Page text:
Engraved on the pinnacle of the Temple are the wings of an eagle. As the wings of a mother eagle catch her young when they flutter in their first attempt to fly, the Tempter suggests that God will lift us his Beloved Son whenever he falls. As Beloved Son, Jesus will always be safe. The devil even quotes Scripture to bolster his case. He wants Jesus to presume on divine love and toy with danger. But Jesus thinks this way of thinking is ridiculous. You don't put yourself in danger so God can protect you. In the course of Jesus life, he will not be safe but neither will he waiver in his conviction that God loves him. Hurt, he will still be the Beloved Son.
So, for now, the devil plays his final card. He offers Jesus unlimited power over others. The price tag is that Jesus will fall on his knees and worship the devil. But Jesus is a Jew of the First Commandment and he rejects the Tempter and his seductive offer. Now, Jesus will have no political power and influence in the Kingdoms of the world. Powerless, he will still be the Beloved Son.
Temptations, like the ones above wait to ambush all of us in some way. They get to make the first move and can look like they are running the show. It's only on the third go that Jesus finds the strength to tell the devil to get lost. And isn't this our own experience. Sin pulls us along at great speed. We often describe this as being 'led astray'. We went along because for a moment we couldn't find the brake. We were no longer in charge of ourselves. So it doesn't really matter if it's a bit of gossip here, a little theft there, or some big deal which is sinful as well as criminal - what they all have in common is that they include the question of who we think we are. If we do not know who we are, we probably won't step back from the edge of the cliff.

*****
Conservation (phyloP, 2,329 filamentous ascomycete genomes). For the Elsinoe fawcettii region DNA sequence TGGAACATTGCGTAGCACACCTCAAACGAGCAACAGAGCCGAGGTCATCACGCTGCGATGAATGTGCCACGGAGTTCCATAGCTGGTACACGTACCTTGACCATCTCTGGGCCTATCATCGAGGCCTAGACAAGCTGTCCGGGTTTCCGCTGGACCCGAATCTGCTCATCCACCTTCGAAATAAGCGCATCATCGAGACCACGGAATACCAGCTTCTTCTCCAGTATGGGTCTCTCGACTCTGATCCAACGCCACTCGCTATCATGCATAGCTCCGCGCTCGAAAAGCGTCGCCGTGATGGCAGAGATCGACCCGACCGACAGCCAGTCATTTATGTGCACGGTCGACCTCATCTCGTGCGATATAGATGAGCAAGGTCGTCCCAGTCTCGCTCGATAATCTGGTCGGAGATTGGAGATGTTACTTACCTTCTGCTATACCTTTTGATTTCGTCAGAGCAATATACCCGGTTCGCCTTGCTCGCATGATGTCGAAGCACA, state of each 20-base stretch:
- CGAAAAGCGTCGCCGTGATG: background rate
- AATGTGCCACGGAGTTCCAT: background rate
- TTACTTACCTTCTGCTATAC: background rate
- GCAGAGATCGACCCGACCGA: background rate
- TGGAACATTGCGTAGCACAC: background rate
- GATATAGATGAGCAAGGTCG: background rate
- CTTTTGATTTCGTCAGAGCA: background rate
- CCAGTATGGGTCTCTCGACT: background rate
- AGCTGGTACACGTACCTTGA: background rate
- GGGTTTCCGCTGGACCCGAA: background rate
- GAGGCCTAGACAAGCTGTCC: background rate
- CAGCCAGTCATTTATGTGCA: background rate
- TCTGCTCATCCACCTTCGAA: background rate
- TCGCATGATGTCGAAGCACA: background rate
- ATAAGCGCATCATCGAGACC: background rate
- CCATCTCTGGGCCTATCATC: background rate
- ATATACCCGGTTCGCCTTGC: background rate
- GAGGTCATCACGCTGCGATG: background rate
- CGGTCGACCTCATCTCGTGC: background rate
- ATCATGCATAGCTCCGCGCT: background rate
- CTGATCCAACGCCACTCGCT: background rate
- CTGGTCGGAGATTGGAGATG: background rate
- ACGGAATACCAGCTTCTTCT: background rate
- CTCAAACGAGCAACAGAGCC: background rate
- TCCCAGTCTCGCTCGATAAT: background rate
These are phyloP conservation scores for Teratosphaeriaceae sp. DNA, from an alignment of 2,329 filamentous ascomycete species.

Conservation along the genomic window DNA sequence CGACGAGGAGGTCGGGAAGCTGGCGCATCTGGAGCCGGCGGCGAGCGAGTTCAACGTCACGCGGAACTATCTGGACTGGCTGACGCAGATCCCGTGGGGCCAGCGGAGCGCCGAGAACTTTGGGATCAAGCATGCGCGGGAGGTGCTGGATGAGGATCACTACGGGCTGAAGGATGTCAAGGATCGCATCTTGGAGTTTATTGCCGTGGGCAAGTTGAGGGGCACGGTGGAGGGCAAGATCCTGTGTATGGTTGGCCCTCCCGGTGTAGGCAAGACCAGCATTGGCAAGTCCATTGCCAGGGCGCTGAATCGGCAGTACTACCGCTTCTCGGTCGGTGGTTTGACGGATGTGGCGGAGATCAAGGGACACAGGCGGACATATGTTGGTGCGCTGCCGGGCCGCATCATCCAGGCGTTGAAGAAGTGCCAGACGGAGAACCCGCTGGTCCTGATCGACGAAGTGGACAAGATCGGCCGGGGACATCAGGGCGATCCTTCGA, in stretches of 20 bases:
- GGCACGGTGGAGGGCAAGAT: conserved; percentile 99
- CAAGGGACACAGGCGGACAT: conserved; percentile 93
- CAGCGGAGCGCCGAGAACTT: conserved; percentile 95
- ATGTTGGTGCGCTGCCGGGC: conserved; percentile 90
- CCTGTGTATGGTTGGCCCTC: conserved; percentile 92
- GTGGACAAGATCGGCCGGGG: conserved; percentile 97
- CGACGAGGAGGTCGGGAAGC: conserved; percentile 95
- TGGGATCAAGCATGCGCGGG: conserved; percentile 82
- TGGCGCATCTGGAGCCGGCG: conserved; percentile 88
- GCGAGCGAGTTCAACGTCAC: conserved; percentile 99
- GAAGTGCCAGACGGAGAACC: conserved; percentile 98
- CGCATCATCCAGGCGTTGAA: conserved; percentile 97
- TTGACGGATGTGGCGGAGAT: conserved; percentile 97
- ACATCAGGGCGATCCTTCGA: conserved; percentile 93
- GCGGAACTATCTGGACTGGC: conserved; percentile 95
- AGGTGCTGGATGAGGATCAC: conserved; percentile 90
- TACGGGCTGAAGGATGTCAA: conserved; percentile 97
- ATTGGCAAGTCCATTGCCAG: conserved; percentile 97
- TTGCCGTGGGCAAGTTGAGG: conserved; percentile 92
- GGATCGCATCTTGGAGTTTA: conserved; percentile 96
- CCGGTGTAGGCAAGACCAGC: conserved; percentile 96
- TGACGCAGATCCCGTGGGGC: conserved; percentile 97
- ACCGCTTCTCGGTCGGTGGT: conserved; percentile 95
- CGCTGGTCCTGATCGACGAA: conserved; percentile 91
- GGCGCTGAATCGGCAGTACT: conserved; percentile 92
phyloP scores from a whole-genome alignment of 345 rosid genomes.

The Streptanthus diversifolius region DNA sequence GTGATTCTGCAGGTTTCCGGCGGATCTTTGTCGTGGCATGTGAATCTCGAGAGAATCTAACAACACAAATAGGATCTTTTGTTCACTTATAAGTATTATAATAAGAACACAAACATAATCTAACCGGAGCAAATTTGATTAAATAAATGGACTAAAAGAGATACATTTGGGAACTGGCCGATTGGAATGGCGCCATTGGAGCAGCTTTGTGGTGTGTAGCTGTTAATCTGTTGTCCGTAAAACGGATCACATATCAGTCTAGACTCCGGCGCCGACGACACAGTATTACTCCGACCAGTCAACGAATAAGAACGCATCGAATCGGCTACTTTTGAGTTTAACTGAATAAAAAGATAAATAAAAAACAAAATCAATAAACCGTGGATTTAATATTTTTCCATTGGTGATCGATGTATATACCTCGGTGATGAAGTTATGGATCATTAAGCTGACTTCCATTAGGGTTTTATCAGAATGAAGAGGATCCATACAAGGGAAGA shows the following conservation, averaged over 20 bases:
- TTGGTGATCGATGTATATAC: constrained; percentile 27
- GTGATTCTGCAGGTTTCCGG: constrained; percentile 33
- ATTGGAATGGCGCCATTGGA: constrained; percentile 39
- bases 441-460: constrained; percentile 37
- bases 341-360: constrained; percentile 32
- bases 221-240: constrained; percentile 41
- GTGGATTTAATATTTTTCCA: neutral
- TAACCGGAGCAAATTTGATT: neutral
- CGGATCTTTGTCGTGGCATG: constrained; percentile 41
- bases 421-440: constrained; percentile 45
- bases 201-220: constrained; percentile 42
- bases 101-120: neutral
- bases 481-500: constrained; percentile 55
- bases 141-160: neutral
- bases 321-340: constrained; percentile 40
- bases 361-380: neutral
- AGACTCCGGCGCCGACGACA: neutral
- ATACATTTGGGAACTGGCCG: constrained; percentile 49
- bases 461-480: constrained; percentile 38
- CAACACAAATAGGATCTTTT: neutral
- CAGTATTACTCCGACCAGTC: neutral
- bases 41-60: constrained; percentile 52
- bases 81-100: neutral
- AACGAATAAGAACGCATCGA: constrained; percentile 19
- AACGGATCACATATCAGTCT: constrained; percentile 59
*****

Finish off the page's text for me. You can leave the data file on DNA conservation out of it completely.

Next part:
What Jesus remembers is every word that comes from the mouth of God. Especially, he remembers the words he heard in the Jordan river. He has pondered these words in sacred time - forty days and nights - and has reached some amazing conclusions about what they mean. Only then can he push back and say “No”. Step one for us then seems to be an invitation to slow down. To create the spaces where we can know ourselves better, which should include being willing to hear from friends what they know of us. The Tempter will ask the same question. If you are loved by God, then .... And each of us has to be able to say, “Even if I am empty, hurting or powerless, or even dead; I am still loved by the Love that never fails".